Dadi’s grandmother laughed out aloud perched on Charpoy and hurled full throttle blessing in her baritone voice, “Chori, Laddo water them enough and properly and learn to be like mother earth and take care of my trees.”
The little Multani girl would retort and scream back, “I will take them with me along with my gudiya. Ammaji, they belong to me, I planted them”.
The little girl’s response filled the courtyard with laughter as she ran all over the place shouting,”I will take them. I will take them.” It sounded almost like a song of innocence.
Dusk lit up burners and “chullas” in the evenings. The big monthly celebration ended with a quick reprimand in Ammaji’s authoritative voice that silenced one and all in her Garden of Eden. The little girl that grew up to be a magistrate and with passage of time turned into Neha’s Dadi with a small garden of her own was silenced too.
“Dadi, Order, Order, bolo na, What happened? Why are you quiet, tell me na why always girls always have to leave her home?” Neha had sprang up by now, after sorting the messed up hair of the doll, and stood close and next to the rocking chair with her little feet firmly planted on Dadi’s long right foot, and gently pulled away her face from the window to grab her attention.
Dadi came out of the spell, and pulled Neha closer. She looked at the tall and majestic Gulmohar tree again. She ran her fingers gently through Neha’s hair. “My Sweetie Pie, girls leave their home and go and live with their husband is because…” Her grandmother’s reply from the Courtyard in Multan that silenced her decades back resonated again and became her voice”. She tried hard to stretch “the pause” and “because” as long as the trunk of the gulmohar outside and spoke in Neha’s little ears: “Because, trees can’t move from where you plant them, they grow best in the environment you plant them in. My sweet pea is smart and blessed with the ability to grow and nurture her garden. All the boys you play with are like trees born with a kind of limitation or a disability, they can’t move.”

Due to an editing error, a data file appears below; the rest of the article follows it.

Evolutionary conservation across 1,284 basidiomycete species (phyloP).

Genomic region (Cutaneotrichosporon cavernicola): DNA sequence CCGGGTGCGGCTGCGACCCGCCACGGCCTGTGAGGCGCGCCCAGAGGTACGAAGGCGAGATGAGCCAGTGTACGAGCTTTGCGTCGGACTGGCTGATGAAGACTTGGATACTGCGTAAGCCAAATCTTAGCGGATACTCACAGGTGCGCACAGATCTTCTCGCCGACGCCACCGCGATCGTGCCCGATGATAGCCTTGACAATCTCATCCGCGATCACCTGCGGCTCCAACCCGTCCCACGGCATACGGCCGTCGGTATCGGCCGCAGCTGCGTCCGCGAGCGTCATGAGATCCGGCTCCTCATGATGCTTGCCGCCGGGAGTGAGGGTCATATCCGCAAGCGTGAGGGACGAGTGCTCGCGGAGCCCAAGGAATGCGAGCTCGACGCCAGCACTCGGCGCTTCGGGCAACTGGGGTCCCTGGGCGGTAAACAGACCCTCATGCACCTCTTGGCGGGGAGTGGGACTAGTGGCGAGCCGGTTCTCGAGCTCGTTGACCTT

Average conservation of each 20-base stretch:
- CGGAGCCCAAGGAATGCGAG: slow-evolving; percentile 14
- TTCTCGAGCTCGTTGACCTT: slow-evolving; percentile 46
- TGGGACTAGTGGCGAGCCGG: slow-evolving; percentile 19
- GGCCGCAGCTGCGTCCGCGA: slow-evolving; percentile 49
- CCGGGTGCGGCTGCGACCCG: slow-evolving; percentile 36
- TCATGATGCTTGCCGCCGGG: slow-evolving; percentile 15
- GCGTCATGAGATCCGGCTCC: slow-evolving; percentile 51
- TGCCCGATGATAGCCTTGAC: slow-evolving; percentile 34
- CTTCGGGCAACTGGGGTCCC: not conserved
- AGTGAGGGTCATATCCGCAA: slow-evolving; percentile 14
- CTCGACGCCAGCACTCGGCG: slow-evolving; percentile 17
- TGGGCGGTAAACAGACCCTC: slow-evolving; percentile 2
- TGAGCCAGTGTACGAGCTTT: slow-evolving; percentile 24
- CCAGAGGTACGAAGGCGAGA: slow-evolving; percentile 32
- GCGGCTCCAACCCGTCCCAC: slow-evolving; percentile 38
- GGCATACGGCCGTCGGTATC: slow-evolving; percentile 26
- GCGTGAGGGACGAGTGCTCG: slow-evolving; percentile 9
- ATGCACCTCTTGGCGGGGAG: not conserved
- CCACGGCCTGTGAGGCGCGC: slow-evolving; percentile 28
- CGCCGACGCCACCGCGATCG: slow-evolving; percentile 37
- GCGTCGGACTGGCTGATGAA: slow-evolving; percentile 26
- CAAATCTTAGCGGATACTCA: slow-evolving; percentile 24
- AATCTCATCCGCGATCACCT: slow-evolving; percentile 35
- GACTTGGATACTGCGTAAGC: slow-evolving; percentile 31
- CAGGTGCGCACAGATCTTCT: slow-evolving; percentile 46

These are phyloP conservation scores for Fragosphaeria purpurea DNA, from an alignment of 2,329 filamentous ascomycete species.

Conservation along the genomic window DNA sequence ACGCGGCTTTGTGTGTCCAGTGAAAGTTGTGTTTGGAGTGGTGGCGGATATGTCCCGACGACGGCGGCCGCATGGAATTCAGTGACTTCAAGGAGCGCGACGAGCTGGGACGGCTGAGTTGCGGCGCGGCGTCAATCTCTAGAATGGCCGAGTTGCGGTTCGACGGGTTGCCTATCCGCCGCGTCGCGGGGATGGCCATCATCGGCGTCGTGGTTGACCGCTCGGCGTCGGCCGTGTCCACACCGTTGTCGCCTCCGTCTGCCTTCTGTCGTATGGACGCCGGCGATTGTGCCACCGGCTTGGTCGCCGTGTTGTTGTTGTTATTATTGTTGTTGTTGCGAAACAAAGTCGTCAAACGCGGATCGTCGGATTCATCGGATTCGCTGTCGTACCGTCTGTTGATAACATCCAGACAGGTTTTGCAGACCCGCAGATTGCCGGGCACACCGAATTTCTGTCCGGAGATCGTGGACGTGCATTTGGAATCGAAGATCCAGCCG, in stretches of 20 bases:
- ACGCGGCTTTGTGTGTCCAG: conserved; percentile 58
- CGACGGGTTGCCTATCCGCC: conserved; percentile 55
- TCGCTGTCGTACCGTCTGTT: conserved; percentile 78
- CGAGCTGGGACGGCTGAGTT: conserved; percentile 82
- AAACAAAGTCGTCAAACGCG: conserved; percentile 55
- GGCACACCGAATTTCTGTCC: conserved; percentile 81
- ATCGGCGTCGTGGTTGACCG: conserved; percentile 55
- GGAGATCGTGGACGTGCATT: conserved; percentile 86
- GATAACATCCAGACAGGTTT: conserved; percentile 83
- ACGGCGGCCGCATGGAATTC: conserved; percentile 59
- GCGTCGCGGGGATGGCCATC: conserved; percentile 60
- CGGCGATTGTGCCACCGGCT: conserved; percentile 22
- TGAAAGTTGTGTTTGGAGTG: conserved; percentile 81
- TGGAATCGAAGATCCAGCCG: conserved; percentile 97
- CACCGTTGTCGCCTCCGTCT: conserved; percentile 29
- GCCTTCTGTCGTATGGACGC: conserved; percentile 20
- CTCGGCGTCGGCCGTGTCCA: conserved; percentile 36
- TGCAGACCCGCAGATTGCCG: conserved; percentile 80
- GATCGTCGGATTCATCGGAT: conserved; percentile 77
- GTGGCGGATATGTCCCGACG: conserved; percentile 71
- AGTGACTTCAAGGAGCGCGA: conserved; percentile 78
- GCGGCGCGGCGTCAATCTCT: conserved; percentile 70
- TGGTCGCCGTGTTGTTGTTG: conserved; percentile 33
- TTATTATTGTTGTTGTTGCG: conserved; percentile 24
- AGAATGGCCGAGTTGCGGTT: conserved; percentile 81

Neha was puzzled as she tried to digest this, but wasn’t at a loss of words when it came to matching grandma’s standards. To impress Dadi and avoid reprimand, Neha like a deft lawyer popped a supplementary question, “Dadi, is that why Daddu walks with the help of a stick and you don’t and is that why Daddy never fights with Mom and always listens to her?”
Dadi chose to ignore Neha this time and went back to watching the deep intense Saffron Palash that had spread all over and were dancing in the wind. She had been watching this dance of the famed flame of the forest for years after returning from the court or when she was watering the plants in the evenings or even when cooking.
The pitiful cracks around the trunk often led her gaze towards the earth where the tree must have sprung up as a sapling. The tree must have spread its tentacles within the dark deep soft recesses of red and brown earth, entangled the roots, in search of stability to stand tall and firm on the ground above firmly rooted forever that would be its home for ever. Trees, she thought never have to leave their home.
Her reverie was jolted by her husband’s booming voice, “Magistrate Sahiba please come and join me for tea.” Almost naturally, she replied, “Coming, my Lord.”